The terrible scenes in India – where people are dying in hospital corridors and bodies are being cremated in car parks – have led the government to step up its emergency aid to Delhi.
“The UK will always be there for India in its time of need,” Mr Johnson said, announcing the boost to the 200 ventilators, 495 oxygen concentrators and 3 oxygen generation units already being sent.
In addition, the UK’s health and science chiefs – Professor Chris Whitty and Sir Patrick Vallance – are giving advice to their Indian counterparts on coping with the worst pandemic surge the world has so far seen.
But pressure is growing on the prime minister to scrap or shelve an agreement to receive the 5 million doses, the delivery of which has already been delayed by the Delhi government because of the crisis.
Professor Andrew Pollard, who runs the Oxford Vaccine Group, said it was unacceptable for the UK to be vaccinating younger age groups with “thousands of people dying” in poorer nations.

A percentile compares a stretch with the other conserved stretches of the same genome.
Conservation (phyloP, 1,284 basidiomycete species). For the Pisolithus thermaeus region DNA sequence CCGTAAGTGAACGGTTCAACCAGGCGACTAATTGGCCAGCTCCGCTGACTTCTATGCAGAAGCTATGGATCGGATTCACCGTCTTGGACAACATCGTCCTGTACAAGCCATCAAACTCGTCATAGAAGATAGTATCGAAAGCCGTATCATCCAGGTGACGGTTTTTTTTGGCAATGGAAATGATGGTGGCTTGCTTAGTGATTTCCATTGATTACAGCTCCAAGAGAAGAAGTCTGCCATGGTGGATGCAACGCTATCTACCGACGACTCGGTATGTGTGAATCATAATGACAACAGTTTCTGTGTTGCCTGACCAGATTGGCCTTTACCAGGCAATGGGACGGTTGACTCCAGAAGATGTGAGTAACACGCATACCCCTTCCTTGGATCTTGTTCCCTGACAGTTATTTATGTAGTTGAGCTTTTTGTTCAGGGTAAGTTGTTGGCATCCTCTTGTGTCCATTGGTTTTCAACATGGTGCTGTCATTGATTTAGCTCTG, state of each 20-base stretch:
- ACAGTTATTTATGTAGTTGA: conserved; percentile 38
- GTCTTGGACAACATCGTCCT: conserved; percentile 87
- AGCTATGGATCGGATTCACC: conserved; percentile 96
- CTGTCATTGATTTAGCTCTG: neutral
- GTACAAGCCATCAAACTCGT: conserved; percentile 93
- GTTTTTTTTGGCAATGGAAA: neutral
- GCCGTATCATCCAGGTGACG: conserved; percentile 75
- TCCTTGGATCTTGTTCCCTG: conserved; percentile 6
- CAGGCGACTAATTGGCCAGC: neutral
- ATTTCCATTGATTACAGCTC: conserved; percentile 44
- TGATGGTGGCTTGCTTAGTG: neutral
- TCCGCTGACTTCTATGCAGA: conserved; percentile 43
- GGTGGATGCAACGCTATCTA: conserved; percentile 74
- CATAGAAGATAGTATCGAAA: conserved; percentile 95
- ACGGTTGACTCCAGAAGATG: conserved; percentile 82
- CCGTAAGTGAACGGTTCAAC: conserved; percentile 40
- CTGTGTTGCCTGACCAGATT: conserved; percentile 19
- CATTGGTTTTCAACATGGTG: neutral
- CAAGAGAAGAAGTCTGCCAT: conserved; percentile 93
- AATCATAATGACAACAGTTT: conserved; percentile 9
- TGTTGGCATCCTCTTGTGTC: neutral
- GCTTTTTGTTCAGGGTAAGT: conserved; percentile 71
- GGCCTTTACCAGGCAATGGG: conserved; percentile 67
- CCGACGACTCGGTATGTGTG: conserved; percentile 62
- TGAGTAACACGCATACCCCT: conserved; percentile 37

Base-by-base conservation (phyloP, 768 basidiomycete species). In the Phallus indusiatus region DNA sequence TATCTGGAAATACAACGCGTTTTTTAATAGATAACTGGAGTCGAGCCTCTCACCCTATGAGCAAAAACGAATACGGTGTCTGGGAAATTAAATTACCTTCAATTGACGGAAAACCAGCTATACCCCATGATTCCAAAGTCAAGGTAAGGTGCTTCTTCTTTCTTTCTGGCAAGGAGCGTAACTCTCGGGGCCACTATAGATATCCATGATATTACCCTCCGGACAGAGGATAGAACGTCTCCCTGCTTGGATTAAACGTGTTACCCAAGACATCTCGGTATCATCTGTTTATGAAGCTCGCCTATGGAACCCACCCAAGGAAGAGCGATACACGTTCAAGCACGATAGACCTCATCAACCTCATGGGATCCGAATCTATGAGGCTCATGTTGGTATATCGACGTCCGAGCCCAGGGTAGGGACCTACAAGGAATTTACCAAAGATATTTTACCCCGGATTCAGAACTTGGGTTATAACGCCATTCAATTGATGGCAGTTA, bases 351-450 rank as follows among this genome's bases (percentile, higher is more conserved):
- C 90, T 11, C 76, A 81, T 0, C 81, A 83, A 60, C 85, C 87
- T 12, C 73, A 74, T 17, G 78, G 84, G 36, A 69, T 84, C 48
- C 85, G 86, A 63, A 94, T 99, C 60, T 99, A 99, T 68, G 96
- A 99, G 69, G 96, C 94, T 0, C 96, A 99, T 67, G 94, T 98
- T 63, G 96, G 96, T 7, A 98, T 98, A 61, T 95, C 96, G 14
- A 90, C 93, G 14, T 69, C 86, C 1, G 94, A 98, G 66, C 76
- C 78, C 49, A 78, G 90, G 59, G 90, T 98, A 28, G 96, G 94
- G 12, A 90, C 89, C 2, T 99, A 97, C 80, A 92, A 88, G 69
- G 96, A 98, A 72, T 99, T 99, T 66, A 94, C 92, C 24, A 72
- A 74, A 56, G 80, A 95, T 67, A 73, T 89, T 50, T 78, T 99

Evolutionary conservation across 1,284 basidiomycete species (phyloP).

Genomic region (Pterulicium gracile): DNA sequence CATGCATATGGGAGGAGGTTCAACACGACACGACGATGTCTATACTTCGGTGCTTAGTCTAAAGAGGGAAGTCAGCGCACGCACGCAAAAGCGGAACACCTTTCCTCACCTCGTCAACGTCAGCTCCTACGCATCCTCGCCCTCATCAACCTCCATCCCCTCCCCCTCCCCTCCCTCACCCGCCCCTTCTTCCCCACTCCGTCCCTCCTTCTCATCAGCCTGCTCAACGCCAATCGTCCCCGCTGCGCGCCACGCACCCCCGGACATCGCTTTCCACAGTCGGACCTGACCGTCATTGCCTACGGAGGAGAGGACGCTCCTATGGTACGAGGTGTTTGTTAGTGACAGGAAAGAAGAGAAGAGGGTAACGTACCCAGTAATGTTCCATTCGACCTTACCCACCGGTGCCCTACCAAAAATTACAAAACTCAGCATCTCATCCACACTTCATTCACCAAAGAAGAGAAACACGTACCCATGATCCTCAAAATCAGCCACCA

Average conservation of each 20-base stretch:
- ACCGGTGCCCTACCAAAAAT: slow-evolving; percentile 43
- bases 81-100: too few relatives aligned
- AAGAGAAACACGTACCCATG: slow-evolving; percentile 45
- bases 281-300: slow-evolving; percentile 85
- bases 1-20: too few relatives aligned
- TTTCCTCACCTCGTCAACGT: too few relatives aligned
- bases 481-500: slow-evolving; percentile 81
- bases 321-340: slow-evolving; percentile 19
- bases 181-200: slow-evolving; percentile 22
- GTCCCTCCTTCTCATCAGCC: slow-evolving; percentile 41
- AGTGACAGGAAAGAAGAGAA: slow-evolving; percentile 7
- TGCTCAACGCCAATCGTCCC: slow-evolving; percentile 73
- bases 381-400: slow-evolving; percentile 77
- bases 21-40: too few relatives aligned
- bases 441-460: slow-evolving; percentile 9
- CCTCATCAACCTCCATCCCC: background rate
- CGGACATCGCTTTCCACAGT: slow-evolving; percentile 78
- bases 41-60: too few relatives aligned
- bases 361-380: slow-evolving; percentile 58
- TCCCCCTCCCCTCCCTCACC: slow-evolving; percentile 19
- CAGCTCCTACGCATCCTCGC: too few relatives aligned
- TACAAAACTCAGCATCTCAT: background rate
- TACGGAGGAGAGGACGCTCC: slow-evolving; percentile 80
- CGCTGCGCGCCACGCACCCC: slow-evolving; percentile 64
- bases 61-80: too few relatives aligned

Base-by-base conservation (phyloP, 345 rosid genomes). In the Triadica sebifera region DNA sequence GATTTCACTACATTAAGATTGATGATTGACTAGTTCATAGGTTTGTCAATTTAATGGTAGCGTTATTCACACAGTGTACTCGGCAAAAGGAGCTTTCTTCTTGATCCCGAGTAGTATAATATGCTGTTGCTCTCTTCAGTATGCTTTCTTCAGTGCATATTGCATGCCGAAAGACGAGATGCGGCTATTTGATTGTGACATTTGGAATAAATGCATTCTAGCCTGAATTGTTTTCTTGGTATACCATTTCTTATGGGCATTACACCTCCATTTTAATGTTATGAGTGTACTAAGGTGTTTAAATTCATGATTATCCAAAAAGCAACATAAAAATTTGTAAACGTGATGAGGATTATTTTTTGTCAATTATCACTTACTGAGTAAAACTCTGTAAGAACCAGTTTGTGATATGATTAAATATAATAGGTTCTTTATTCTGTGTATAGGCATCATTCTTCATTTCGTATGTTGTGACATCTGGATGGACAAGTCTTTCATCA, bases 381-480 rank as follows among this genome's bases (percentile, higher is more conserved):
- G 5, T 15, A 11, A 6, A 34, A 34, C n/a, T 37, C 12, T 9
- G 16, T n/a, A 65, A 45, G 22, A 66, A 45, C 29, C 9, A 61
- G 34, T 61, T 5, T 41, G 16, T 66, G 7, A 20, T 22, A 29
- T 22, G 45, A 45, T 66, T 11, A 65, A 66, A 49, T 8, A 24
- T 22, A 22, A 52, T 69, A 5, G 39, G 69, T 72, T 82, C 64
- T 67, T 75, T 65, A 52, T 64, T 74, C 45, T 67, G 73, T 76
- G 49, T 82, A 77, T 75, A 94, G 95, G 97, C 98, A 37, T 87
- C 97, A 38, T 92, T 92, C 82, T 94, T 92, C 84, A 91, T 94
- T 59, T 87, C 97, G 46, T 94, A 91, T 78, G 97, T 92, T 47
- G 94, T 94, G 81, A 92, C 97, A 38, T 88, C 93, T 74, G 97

And he was backed by the leading immunologist and government adviser Peter Openshaw, who agreed the UK should not “take the vaccines away while this situation is so serious”.
“That would seem a very reasonable arrangement to come to,” Prof Openshaw said, adding: “We in this country ordered at least twice as much vaccine as we could possibly use.”
Prof Openshaw, a member of the New and Emerging Respiratory Virus Threats Advisory Group (Nervtag), said the UK could donate about 120 million doses to struggling countries.
But he told the BBC’s Andrew Marr Show that it was best to work through the World Health Organisation (WHO) rather than giving vaccines directly to specific countries.
“That doesn’t mean we have actually got it in store houses ready to go out, but certainly we could be donating something over 120 million doses, but probably best through the WHO Covax system,” he said.
But, when asked about giving vaccines to India, the foreign secretary Dominic Raab said: “I haven’t had a request I can tell you on that specifically.”
His Labour shadow, Lisa Nandy, also backed the UK completing its vaccination programme first, saying: “We haven’t defeated this virus in Britain yet and we need to keep up the momentum.”
But Patrick Watt, Christian Aid’s director of policy, said: “Now that almost all British adults in high-risk categories have been vaccinated – many of them with doses made in India – the UK should be sharing supplies with South Asia and other poorer regions where rollout has been slow.”
On Tuesday, Mr Johnson will hold a virtual meeting with Narendra Modi, the Indian prime minister, “to deepen cooperation”, having been forced to scrap a planned visit last month.